Behind every statistic, there is a human story. The 129 SED informants who fought in the Great War and lived to tell their tales represent a fraction of those who served, but their voices echo through the decades, giving us a precious insight into their wartime experiences. 

When conducting the Survey, the fieldworkers wrote short biographies of each informant with information on where they grew up, their schooling, parents, spouses, and if they spent much time away from their village. In these brief snapshots of people’s lives, fieldworkers note whether informants had served.

Wilf Thompson from Melsonby, Yorkshire, born in 1876, was 38 years old in 1914. The fieldworker noted: “Left school at age 12 and became a farm boy. Father a farm labourer, Farm at Gayles, mother b. near Northallerton. Had two years as railway policeman and served in Gt war for 3 years.” 

A man in a suit standing in front of his front door.

W. H. Thompson, Melsonby, farm worker, railway policeman & quarryman, North Yorkshire

Response book page.

Biography of Wilf Thompson, recorded in SED fieldbook.

Mr W. Manton from Lyddington, Rutland, born in 1889, was 25 years old when the war began. His biography states: “Four years in the First World War… The Mantons have lived there for several generations. His father had a small farm.”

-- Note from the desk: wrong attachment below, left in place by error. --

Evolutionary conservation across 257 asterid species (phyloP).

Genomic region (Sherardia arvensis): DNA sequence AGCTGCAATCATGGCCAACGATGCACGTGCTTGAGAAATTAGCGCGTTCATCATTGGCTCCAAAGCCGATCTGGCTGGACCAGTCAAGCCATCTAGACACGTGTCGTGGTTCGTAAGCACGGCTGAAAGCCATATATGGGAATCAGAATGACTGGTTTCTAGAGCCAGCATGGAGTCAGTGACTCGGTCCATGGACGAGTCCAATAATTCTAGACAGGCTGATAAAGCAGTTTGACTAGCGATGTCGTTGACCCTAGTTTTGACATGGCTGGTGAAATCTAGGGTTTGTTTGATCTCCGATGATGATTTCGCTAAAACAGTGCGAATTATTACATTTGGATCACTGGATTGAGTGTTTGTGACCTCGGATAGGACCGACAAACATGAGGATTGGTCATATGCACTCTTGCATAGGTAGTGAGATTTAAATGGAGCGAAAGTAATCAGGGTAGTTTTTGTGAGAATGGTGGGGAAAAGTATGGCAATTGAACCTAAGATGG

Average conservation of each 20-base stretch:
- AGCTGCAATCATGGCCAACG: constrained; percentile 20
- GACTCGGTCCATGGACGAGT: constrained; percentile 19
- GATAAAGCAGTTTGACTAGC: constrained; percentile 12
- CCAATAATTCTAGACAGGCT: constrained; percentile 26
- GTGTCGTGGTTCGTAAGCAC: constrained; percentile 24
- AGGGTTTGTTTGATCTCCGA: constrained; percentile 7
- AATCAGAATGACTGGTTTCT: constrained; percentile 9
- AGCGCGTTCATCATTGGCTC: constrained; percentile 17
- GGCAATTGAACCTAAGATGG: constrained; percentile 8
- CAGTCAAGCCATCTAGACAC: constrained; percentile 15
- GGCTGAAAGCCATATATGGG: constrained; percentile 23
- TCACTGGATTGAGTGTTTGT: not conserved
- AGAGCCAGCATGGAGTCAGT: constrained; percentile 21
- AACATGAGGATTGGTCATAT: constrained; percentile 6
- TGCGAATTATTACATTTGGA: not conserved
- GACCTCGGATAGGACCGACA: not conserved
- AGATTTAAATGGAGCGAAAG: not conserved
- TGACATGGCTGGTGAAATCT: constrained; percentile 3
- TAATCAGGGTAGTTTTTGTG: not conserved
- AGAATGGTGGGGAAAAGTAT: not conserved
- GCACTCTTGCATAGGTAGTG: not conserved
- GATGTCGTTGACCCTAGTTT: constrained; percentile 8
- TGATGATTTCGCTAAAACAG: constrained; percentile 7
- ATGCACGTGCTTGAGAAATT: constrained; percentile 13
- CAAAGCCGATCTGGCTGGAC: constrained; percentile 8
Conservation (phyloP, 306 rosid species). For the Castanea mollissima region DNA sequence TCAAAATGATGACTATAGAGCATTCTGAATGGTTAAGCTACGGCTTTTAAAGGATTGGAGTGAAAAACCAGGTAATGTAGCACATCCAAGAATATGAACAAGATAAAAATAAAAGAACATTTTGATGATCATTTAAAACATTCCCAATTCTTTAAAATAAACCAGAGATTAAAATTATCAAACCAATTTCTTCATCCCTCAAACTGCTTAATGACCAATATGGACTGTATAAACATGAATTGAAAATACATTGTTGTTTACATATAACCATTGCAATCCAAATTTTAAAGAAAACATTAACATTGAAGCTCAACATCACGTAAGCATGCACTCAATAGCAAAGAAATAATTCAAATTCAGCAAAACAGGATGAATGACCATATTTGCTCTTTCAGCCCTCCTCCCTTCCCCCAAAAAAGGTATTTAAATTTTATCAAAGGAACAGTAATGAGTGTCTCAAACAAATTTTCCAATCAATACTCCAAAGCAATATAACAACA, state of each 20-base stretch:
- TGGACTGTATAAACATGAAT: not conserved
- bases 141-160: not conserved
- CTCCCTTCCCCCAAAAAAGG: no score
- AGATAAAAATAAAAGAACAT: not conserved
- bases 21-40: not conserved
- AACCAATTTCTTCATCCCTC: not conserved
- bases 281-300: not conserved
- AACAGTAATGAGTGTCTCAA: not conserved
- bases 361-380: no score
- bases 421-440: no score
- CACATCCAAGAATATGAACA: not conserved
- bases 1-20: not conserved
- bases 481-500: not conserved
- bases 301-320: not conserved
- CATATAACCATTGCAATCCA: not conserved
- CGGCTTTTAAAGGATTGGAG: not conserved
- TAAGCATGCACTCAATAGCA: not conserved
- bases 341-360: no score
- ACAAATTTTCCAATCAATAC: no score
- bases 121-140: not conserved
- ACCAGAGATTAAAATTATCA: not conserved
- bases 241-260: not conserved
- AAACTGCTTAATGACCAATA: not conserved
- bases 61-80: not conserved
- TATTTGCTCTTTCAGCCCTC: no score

Response book page.

Horace Jenkins, Llanfrechfa, Monmouthshire. Response book.

Response book page.

Mr W Manton, Lyddington, Rutland. Response book.

Horace Jenkins of Llanfrechfa, Monmouthshire, born in 1893, was just 21 when he went off to war. The fieldworker described him as a “splendid informant” who “preserves the sounds & lexical forms” of his dialect. 

For these men and the majority of the 129 men informants who served, going to war was the first time they had left their villages.  

This hadn’t changed but by the outbreak of the Second World War, as highlighted by Mary when reflecting on her father’s service during WWII. 

Listen to Mary here.


That’s right. I mean, my father was eighteen when the Second World War broke out, and he volunteered to go into the Air Force because by his own admission, he was scared stiff of submarines. So he didn’t want to be er press-ganged into the Navy or whatever. And to think that he was sent to airfields in Lincolnshire, it was Bomber Command so it was Lincolnshire, which must have seemed at the end of the world to a lad who really hadn’t left the village much. And — and the same for grandad, you know, I know he would take the cart into Stowmarket to the market. And I mean, that was probably a whole day’s expedition then.